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Saudi Aramco’s CEO: Global Energy Goals Need China’s Low-Cost Green Tech

Daniel Kim Views  

Photo: AFP/Yonhap

As concerns escalated about a second China shock, with China exporting products like solar panels and electric vehicles at bargain prices to countries worldwide, including the U.S. and Europe, Saudi Arabia surprisingly defended China.

According to the Financial Times (FT), on the 22nd (local time), Amin Nasser, CEO of Saudi Aramco, the state-owned oil company of Saudi Arabia, spoke in favor of China during a speech at the 26th World Energy Congress in Rotterdam, Netherlands.

CEO Nasser stated, “China has been a great help in reducing the cost of solar power production,” and “The reason a lot has happened with solar panels is because China has done a lot to reduce prices.”

He added, “We can see the same phenomenon with electric cars,” and “Chinese electric car prices are 33% to 50% cheaper than elsewhere.”

He emphasized, “We need more globalization and cooperation to achieve our energy goals by 2050.”

His argument suggests that the world needs China’s help and cooperation to achieve carbon neutrality in response to climate change. This starkly contrasts with the increasing global response to China’s low-cost offensive.

Due to the ongoing economic downturn since last year, China has been exporting its products at bargain prices due to sluggish domestic demand and a surge in inventory. In response, U.S. President Joe Biden recently announced plans to triple tariffs on Chinese steel and aluminum from 7.5% to 25%. Former President Donald Trump also threatened to impose tariffs of over 60% on all Chinese imports.

The European Union (EU) also started investigating subsidies for Chinese solar companies earlier this month.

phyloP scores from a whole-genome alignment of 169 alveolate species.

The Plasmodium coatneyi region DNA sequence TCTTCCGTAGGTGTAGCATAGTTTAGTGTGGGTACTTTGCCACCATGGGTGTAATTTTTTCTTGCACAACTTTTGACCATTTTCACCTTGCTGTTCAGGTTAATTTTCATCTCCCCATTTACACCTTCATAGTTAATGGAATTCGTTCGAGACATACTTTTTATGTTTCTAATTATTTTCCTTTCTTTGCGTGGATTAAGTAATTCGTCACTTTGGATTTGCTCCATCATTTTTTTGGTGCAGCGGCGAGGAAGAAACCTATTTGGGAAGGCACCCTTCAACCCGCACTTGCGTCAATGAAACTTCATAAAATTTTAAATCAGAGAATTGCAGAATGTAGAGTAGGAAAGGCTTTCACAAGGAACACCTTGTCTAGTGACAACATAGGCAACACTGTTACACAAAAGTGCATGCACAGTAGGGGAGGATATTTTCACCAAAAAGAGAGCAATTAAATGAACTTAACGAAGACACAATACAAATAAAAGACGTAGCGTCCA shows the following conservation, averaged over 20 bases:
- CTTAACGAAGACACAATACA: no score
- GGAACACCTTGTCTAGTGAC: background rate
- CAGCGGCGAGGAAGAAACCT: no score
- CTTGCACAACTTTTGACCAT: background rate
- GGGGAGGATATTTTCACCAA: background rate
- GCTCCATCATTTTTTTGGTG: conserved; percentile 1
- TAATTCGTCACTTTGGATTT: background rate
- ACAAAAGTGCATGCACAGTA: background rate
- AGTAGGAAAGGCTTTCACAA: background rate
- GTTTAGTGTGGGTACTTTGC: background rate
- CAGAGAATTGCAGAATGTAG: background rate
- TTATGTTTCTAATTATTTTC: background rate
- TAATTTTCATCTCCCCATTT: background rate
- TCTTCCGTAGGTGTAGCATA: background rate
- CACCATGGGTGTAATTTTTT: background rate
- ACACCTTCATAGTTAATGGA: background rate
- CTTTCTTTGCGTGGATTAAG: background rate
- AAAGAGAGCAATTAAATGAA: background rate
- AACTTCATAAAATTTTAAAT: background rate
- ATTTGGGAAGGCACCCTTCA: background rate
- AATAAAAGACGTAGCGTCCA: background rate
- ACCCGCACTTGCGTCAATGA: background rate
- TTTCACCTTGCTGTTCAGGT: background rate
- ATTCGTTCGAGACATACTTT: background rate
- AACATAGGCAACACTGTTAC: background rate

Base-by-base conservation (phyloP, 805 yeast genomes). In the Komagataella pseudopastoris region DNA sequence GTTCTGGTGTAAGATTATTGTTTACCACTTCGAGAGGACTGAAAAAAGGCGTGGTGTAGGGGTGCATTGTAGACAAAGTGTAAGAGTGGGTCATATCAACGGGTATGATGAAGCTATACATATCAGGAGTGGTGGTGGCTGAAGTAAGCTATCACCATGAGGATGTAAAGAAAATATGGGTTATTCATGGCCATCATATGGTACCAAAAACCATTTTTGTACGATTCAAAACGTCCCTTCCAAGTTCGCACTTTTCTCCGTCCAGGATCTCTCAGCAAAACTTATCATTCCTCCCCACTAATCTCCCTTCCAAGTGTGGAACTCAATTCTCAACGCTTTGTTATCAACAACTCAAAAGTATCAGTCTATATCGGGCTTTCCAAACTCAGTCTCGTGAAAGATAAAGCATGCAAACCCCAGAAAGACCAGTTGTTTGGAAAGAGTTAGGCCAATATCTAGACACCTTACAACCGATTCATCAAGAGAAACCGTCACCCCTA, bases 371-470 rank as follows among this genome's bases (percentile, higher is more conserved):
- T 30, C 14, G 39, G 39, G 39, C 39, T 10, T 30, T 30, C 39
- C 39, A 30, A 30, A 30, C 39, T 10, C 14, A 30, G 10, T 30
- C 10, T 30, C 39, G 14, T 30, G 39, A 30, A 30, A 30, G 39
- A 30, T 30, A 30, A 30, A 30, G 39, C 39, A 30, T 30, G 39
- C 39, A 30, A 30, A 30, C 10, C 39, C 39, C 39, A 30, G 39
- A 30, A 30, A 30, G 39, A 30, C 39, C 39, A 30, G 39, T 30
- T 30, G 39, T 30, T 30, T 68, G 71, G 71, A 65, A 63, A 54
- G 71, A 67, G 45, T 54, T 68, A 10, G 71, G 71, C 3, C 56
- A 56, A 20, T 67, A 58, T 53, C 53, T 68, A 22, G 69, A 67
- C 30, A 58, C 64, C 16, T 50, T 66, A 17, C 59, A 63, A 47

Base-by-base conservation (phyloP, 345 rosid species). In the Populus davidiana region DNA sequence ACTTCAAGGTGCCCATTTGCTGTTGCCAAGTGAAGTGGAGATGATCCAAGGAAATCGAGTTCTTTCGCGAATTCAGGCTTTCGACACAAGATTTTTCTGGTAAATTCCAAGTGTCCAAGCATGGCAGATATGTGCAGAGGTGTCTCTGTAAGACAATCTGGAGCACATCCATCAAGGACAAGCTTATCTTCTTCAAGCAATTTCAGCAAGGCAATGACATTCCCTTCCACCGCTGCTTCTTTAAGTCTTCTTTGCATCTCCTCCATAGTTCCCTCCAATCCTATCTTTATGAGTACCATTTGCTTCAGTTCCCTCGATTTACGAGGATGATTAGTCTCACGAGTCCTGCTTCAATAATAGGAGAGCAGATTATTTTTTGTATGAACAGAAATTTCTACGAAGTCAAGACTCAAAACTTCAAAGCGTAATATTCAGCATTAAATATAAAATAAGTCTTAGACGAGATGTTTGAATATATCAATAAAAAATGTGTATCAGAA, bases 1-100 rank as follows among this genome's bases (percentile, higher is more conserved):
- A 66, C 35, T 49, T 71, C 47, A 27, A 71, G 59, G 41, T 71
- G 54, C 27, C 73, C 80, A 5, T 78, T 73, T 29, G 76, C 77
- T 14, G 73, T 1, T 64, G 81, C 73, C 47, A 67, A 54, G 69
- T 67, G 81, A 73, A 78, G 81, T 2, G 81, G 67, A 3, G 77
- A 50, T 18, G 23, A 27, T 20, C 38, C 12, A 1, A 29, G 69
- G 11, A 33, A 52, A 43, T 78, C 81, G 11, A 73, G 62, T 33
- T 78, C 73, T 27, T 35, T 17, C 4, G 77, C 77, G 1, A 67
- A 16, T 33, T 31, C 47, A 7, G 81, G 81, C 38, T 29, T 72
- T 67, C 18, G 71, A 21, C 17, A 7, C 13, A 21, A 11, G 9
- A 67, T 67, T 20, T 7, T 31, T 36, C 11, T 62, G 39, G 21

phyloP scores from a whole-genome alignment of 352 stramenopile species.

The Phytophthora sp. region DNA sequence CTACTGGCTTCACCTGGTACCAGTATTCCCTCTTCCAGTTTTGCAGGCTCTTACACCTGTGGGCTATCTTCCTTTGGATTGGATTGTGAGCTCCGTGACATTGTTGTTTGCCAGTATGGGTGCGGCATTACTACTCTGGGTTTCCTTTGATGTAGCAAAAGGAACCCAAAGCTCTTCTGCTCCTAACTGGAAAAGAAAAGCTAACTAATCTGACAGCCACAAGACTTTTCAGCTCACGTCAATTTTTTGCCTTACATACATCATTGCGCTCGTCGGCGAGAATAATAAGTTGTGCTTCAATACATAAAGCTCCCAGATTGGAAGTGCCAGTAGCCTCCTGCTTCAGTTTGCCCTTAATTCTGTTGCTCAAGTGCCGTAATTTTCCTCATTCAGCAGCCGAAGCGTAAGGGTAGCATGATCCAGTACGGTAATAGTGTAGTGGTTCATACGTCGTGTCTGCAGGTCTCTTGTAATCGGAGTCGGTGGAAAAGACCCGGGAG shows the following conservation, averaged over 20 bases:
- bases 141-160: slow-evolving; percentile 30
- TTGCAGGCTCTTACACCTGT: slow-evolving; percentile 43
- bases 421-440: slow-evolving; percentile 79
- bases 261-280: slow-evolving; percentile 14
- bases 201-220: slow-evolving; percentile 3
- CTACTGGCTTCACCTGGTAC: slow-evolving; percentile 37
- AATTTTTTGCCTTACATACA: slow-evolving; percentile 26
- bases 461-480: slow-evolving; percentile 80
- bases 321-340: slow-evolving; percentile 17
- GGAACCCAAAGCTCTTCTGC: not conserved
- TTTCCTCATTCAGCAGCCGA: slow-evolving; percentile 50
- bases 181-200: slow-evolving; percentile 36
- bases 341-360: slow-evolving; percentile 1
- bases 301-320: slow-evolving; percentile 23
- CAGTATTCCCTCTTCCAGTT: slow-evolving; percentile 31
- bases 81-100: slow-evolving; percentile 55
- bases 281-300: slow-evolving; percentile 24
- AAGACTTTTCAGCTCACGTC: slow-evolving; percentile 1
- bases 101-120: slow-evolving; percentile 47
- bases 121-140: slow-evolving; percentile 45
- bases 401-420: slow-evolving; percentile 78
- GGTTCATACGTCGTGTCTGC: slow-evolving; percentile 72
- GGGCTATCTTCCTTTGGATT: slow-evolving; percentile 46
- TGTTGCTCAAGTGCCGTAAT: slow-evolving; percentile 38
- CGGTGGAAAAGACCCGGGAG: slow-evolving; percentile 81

CEO Nasser’s defense of China’s low-cost exports is believed to be due to the ongoing cooperation between Saudi Arabia and China. As the consumption of fossil fuels, including oil, reduces in the West, Saudi Arabia continues to rely on China, its largest market, for cooperation.

According to FT, Aramco announced on the same day that it will acquire a 10% stake in China’s private petrochemical company, Hengli Petrochemical. This move allows Saudi Arabia to secure another oil supply. Last year, Aramco invested $3.6 billion to acquire a 10% stake in Rongsheng Petrochemical and collaborated with two other companies to build a refining and petrochemical complex.

Aramco aims to convert 40% of its daily oil production, or 4 million barrels daily, into petrochemical products through China.

CEO Nasser also criticized the West for misjudging the energy consumption forecasts of developing countries when setting climate goals. He claimed, “Many Western policymakers do not fully understand how energy transition happens and what is needed for it,” and “Currently, oil and gas consumption is 40% in the northern hemisphere and 60% in the southern hemisphere, but by 2050, the southern hemisphere will account for 80%.”

In this context, Aramco plans to achieve net zero emissions by 2050 but has no plans to reduce oil and gas production.

Meanwhile, Aramco expressed a negative view of hydrogen.

CEO Nasser said, “If we introduce hydrogen to the market, it will help with the energy transition,” but also stated, “To do this, we need contracts that last for 15 to 20 years, and it was difficult to secure contracts at the hydrogen price ($200 to $400 per barrel) we proposed.”

He also criticized the global discussion on climate goals as “very emotional and chaotic” and stated, “We need to focus on reducing emissions.”

Daniel Kim
content@viewusglobal.com

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